It all started back in the Winter of 1999 with a circuit board, and the need for a quick photo. I was pre-digital camera at the time, so I slapped the thing on my flat-bed scanner. Not recommended, you scratch the glass. Then I flipped it over, needing to scan the component side, which was deeper, and the components I wanted to see, farther from the platter, darker, but there
all right. It got me thinking. I flipped the scanner on its side. Provided some light, lots of light, got in front of it, and began to experiment..
The equipment is just that, a flat-bed scanner, much like the one you probably own, and a light, preferably a really good one, with a nice big reflector. The CCD (Charged Coupled Device) moves across the glass slowly, and if you were to sit very still, you could take a reasonably accurate image of yourself, of whatever. But if you move.
The Birth of Scanoramic Photography..
From the get-go I began to see the possibilities of this setup. As the scanning head moves, you move with it, or against it, stop, and move again, or dance, capturing time in slices, the motion fixed in two dimensions. It's up to the brain to decipher what all these shapes mean. And that's where the fun begins..
I got my clothes off pretty quick, amazed by the forms my moving body was producing. Suddenly I was female, or some monstrous creature, thin as a stick, or fat like hippos are, or all of those things at once.
I am split up, reformed, shattered and re-built, my solid body becoming liquid, flowing over time and space. My butt becomes my shoulder; the knee-bone is not connected to anything at all. The more I danced in-front of the scanner, the more I was able to predict the effects of motion. I became tuned to the process, and began to work less randomly. There is so much undiscovered possibility.
With everything still, the open scanner produces a stretched, panoramic-like image, hence the term, "scanorama". The original images are quite small, the necessity for a single-pass limiting the DPI to little more than screen resolution (I had a much slower computer at the time), and for an earth-based exhibit they would need to be enlarged by some magnitude (and if someone has a gallery, money for the enlargements, and a desire to see and share these pieces life-size
, do email me!
), certainly doable. But for sure, nothing is lost in their smallness; these ccd images fuzz and blur anyway, the motion cannot be caught perfectly at any resolution, and in all senses this adds to the textural and contemplative quality of the work.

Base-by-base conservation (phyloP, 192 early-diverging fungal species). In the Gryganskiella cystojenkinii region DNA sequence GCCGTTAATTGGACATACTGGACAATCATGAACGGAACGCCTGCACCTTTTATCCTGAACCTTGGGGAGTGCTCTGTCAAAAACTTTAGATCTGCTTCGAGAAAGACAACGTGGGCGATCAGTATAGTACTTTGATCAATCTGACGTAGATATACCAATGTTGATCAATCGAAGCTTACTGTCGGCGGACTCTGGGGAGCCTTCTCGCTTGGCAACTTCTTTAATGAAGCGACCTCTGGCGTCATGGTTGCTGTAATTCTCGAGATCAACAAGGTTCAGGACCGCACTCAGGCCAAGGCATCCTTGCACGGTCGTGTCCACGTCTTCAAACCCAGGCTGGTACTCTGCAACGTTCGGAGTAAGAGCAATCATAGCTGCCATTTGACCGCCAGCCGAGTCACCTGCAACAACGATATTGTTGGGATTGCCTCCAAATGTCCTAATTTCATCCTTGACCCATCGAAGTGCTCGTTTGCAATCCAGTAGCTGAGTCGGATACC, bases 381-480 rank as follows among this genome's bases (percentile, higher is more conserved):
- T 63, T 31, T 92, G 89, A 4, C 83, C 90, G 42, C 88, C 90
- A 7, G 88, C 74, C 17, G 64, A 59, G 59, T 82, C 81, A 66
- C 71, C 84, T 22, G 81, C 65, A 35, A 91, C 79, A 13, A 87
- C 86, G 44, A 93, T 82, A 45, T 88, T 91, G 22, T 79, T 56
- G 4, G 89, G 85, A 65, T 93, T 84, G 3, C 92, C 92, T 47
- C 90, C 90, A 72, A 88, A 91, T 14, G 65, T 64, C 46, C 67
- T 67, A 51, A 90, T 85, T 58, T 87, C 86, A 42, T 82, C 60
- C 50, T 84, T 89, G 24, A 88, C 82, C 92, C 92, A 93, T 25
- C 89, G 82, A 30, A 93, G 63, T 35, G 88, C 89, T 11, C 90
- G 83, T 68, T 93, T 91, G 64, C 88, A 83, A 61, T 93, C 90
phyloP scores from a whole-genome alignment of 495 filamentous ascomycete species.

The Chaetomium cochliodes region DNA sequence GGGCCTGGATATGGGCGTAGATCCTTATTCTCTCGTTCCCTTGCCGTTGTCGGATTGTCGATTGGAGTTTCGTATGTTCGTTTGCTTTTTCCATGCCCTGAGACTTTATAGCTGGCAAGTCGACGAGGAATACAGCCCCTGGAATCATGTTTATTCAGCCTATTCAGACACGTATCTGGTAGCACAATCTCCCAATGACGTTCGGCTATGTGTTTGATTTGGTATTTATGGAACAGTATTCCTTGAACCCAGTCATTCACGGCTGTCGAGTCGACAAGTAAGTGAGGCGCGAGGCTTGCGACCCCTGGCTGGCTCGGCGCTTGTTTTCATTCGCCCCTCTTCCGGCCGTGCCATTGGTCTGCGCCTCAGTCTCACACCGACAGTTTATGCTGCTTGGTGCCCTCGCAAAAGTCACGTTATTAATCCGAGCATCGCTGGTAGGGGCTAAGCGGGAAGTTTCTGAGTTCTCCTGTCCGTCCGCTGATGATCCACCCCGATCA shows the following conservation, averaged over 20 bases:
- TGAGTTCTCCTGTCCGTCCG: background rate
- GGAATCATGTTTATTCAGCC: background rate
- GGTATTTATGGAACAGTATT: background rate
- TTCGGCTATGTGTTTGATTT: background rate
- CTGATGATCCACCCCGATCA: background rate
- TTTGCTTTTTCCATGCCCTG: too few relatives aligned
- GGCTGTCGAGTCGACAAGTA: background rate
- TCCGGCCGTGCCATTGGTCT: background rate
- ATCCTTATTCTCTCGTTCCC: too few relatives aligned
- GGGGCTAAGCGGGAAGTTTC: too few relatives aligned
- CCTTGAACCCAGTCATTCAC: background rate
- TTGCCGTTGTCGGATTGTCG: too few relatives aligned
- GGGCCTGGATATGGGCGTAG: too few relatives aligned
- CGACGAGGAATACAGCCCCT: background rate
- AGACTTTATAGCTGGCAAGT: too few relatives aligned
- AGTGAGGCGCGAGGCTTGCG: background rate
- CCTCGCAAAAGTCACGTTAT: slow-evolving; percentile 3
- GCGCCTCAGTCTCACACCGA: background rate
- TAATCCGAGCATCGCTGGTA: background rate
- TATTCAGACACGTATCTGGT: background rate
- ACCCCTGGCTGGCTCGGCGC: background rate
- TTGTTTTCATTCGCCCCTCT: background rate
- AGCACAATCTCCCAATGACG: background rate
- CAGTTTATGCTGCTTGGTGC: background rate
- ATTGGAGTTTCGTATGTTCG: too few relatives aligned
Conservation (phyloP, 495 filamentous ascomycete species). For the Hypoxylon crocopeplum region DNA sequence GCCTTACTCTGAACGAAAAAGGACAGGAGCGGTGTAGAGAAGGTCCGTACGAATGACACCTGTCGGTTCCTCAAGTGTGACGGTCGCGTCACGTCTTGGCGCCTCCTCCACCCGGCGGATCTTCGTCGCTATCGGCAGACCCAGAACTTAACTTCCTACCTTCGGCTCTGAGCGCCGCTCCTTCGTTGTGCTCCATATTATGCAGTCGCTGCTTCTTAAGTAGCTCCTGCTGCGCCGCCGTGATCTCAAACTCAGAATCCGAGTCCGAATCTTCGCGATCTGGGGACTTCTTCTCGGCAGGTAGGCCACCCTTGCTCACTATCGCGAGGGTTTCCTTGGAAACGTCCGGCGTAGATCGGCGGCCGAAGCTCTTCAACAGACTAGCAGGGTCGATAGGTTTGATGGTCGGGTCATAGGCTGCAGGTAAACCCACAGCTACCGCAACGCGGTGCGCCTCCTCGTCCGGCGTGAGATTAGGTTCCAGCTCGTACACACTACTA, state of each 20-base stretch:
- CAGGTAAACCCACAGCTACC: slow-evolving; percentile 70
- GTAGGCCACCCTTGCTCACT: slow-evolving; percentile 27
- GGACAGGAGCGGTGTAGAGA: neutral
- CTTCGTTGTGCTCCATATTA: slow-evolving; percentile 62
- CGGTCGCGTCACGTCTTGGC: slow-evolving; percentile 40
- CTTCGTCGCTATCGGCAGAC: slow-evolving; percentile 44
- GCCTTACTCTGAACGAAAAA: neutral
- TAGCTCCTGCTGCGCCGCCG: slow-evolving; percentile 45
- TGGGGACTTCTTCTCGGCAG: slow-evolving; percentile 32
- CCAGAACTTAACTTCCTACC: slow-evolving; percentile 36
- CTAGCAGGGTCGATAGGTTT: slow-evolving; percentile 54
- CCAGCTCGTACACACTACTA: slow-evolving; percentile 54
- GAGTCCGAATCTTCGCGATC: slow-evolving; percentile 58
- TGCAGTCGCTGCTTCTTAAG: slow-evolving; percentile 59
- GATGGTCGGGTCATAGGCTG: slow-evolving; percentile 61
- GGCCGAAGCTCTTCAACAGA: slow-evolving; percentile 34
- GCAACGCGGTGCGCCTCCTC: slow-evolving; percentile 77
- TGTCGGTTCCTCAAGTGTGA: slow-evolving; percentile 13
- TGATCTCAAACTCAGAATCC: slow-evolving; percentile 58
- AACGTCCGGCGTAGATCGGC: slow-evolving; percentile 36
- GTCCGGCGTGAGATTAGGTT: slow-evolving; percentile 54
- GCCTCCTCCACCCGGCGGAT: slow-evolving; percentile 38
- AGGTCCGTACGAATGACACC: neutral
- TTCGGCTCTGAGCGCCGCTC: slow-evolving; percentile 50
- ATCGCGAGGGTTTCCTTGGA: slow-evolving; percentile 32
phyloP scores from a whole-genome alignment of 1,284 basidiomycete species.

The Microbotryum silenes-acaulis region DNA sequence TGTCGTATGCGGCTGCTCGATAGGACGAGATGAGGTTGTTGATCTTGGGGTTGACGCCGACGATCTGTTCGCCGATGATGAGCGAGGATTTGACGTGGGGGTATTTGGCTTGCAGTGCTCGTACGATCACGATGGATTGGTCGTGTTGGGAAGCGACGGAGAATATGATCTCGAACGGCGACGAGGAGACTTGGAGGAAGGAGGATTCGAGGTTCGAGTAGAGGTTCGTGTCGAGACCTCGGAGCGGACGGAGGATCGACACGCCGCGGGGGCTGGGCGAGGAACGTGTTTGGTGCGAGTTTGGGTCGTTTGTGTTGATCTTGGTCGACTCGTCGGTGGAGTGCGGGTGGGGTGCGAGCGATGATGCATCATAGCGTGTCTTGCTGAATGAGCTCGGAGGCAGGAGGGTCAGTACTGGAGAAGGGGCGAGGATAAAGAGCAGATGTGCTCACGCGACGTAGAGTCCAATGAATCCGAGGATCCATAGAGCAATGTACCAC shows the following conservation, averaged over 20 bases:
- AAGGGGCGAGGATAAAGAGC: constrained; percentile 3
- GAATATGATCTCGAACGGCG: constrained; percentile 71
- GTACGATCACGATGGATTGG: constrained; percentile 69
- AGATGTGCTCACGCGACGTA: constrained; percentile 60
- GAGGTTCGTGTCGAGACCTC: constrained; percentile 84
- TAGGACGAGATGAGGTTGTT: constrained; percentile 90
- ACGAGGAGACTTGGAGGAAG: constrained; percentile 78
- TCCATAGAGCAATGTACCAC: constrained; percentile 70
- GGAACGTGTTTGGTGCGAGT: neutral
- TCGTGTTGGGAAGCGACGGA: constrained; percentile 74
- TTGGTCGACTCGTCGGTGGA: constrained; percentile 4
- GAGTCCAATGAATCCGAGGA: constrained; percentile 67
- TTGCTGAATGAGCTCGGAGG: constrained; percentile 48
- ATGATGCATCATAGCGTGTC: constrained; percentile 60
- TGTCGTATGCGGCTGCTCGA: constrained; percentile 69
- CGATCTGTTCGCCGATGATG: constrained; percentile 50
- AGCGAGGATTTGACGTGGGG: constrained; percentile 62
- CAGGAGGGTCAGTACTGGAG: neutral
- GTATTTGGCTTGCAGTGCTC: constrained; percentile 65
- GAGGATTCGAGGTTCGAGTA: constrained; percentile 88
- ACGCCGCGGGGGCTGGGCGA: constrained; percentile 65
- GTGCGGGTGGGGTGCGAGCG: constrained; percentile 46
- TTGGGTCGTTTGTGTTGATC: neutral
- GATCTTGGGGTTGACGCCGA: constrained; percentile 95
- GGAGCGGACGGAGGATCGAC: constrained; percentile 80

Often it's infuriatingly difficult, trying to get the image you know is possible. There's a certain amount of chance involved in the process, so often no small amount of trial-and-error. I haven't always been entirely successful, but often I have, and this is a selection of some of that work, pieces that resonate along the right lines. There are still many things I'd like to represent using scanoramic techniques, and I'll be doing more work along these lines in the future. Someone else might also want to. You might.
The scanner itself is an old "Colorado Direct 9600" parallel scanner. Quite slow, but still works away in XP, contrary to what most every other Colorado owner will tell you!
The Light was a standard 500W tungsten photographic bulb in a large metal reflector - when I bought this light, for a tenner, the guy said to me "this thing could take down a plane". He was right.
The "twister" types are scanned vertically, the other types, horizontally, in case you fancy trying some yourself (and so far, everyone I've shown these too has wanted to try it for themselves, very cool!).
For the record, none of these images have been edited in any way, save for minor brightness / contrast / colour adjustments; what you see is what you get; everything happens in a single pass. Three seconds, or thereabouts.
By the way, if you have one of the scanoramic business cards I was putting out circa Summer 2000, and you look *very* carefully, you can see my penis. Sorry about that.
After eventually deciding to let this stuff out into the public, I thought I might Google around and see if anyone else had tried this in the interim (I'm quite used to kicking myself in this manner, no problem), and while there have been similar things done with traditional photographic process, and expensive custom "slit" cameras (going back many years, in fact), no one seems to have considered simply throwing a regular flat-bed scanner on its side. But if you know different, do let me know. Okay, on with the show..